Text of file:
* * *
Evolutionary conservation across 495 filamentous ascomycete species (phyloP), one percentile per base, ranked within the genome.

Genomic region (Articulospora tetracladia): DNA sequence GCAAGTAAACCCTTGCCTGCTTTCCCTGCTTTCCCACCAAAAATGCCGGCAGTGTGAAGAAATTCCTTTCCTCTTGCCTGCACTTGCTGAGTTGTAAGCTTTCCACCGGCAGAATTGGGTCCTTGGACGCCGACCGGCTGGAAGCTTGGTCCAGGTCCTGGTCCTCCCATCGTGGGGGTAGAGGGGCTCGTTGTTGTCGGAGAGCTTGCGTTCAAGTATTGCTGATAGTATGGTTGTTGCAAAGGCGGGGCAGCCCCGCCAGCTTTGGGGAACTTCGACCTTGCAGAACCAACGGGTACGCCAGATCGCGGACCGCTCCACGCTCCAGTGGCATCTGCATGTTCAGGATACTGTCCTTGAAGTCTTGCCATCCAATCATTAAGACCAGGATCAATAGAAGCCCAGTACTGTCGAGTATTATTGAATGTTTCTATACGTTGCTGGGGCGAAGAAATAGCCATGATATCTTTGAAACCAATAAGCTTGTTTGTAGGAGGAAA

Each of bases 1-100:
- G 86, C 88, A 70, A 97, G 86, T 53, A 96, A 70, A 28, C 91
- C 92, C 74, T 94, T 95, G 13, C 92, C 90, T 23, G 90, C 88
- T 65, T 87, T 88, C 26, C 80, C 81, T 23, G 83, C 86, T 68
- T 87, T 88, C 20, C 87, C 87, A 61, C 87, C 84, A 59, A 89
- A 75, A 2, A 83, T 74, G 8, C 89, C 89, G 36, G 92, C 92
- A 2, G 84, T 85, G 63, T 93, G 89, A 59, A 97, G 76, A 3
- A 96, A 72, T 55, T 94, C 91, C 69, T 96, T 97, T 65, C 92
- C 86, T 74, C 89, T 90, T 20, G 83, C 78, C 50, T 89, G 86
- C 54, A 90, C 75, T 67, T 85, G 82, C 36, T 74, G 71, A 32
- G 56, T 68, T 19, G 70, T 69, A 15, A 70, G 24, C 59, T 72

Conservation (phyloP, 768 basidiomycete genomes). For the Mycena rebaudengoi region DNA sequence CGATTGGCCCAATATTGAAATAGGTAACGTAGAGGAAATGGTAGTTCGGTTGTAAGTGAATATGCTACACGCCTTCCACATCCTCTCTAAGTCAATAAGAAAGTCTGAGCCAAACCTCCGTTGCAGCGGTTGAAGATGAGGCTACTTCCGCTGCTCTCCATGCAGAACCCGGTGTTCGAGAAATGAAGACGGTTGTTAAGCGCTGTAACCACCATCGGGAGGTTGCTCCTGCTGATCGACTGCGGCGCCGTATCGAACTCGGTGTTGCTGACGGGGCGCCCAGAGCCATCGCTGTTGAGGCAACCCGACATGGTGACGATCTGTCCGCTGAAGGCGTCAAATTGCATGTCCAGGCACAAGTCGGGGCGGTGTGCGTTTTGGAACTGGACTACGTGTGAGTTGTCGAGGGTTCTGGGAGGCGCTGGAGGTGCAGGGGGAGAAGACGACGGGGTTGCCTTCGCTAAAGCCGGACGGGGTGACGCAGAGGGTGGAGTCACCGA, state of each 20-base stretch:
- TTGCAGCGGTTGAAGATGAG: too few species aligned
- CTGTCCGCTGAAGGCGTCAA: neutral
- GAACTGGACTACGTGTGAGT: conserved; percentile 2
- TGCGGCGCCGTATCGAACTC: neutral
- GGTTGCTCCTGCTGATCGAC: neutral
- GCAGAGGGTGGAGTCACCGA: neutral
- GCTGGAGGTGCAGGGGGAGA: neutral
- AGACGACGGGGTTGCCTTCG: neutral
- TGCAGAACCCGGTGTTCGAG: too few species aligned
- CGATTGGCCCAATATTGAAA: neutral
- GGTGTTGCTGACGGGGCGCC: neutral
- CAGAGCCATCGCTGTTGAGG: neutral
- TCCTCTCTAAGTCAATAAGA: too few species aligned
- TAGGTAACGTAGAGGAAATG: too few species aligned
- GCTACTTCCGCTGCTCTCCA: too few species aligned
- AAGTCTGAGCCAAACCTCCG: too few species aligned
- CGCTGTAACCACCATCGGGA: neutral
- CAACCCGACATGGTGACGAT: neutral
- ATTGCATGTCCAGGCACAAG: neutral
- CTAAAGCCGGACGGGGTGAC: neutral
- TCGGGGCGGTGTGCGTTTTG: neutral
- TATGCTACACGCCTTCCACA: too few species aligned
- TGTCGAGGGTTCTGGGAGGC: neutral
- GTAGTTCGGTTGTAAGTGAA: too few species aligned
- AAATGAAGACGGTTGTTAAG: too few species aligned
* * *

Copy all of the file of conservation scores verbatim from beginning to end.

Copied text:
Evolutionary conservation across 495 filamentous ascomycete species (phyloP), one percentile per base, ranked within the genome.

Genomic region (Articulospora tetracladia): DNA sequence GCAAGTAAACCCTTGCCTGCTTTCCCTGCTTTCCCACCAAAAATGCCGGCAGTGTGAAGAAATTCCTTTCCTCTTGCCTGCACTTGCTGAGTTGTAAGCTTTCCACCGGCAGAATTGGGTCCTTGGACGCCGACCGGCTGGAAGCTTGGTCCAGGTCCTGGTCCTCCCATCGTGGGGGTAGAGGGGCTCGTTGTTGTCGGAGAGCTTGCGTTCAAGTATTGCTGATAGTATGGTTGTTGCAAAGGCGGGGCAGCCCCGCCAGCTTTGGGGAACTTCGACCTTGCAGAACCAACGGGTACGCCAGATCGCGGACCGCTCCACGCTCCAGTGGCATCTGCATGTTCAGGATACTGTCCTTGAAGTCTTGCCATCCAATCATTAAGACCAGGATCAATAGAAGCCCAGTACTGTCGAGTATTATTGAATGTTTCTATACGTTGCTGGGGCGAAGAAATAGCCATGATATCTTTGAAACCAATAAGCTTGTTTGTAGGAGGAAA

Each of bases 1-100:
- G 86, C 88, A 70, A 97, G 86, T 53, A 96, A 70, A 28, C 91
- C 92, C 74, T 94, T 95, G 13, C 92, C 90, T 23, G 90, C 88
- T 65, T 87, T 88, C 26, C 80, C 81, T 23, G 83, C 86, T 68
- T 87, T 88, C 20, C 87, C 87, A 61, C 87, C 84, A 59, A 89
- A 75, A 2, A 83, T 74, G 8, C 89, C 89, G 36, G 92, C 92
- A 2, G 84, T 85, G 63, T 93, G 89, A 59, A 97, G 76, A 3
- A 96, A 72, T 55, T 94, C 91, C 69, T 96, T 97, T 65, C 92
- C 86, T 74, C 89, T 90, T 20, G 83, C 78, C 50, T 89, G 86
- C 54, A 90, C 75, T 67, T 85, G 82, C 36, T 74, G 71, A 32
- G 56, T 68, T 19, G 70, T 69, A 15, A 70, G 24, C 59, T 72

Conservation (phyloP, 768 basidiomycete genomes). For the Mycena rebaudengoi region DNA sequence CGATTGGCCCAATATTGAAATAGGTAACGTAGAGGAAATGGTAGTTCGGTTGTAAGTGAATATGCTACACGCCTTCCACATCCTCTCTAAGTCAATAAGAAAGTCTGAGCCAAACCTCCGTTGCAGCGGTTGAAGATGAGGCTACTTCCGCTGCTCTCCATGCAGAACCCGGTGTTCGAGAAATGAAGACGGTTGTTAAGCGCTGTAACCACCATCGGGAGGTTGCTCCTGCTGATCGACTGCGGCGCCGTATCGAACTCGGTGTTGCTGACGGGGCGCCCAGAGCCATCGCTGTTGAGGCAACCCGACATGGTGACGATCTGTCCGCTGAAGGCGTCAAATTGCATGTCCAGGCACAAGTCGGGGCGGTGTGCGTTTTGGAACTGGACTACGTGTGAGTTGTCGAGGGTTCTGGGAGGCGCTGGAGGTGCAGGGGGAGAAGACGACGGGGTTGCCTTCGCTAAAGCCGGACGGGGTGACGCAGAGGGTGGAGTCACCGA, state of each 20-base stretch:
- TTGCAGCGGTTGAAGATGAG: too few species aligned
- CTGTCCGCTGAAGGCGTCAA: neutral
- GAACTGGACTACGTGTGAGT: conserved; percentile 2
- TGCGGCGCCGTATCGAACTC: neutral
- GGTTGCTCCTGCTGATCGAC: neutral
- GCAGAGGGTGGAGTCACCGA: neutral
- GCTGGAGGTGCAGGGGGAGA: neutral
- AGACGACGGGGTTGCCTTCG: neutral
- TGCAGAACCCGGTGTTCGAG: too few species aligned
- CGATTGGCCCAATATTGAAA: neutral
- GGTGTTGCTGACGGGGCGCC: neutral
- CAGAGCCATCGCTGTTGAGG: neutral
- TCCTCTCTAAGTCAATAAGA: too few species aligned
- TAGGTAACGTAGAGGAAATG: too few species aligned
- GCTACTTCCGCTGCTCTCCA: too few species aligned
- AAGTCTGAGCCAAACCTCCG: too few species aligned
- CGCTGTAACCACCATCGGGA: neutral
- CAACCCGACATGGTGACGAT: neutral
- ATTGCATGTCCAGGCACAAG: neutral
- CTAAAGCCGGACGGGGTGAC: neutral
- TCGGGGCGGTGTGCGTTTTG: neutral
- TATGCTACACGCCTTCCACA: too few species aligned
- TGTCGAGGGTTCTGGGAGGC: neutral
- GTAGTTCGGTTGTAAGTGAA: too few species aligned
- AAATGAAGACGGTTGTTAAG: too few species aligned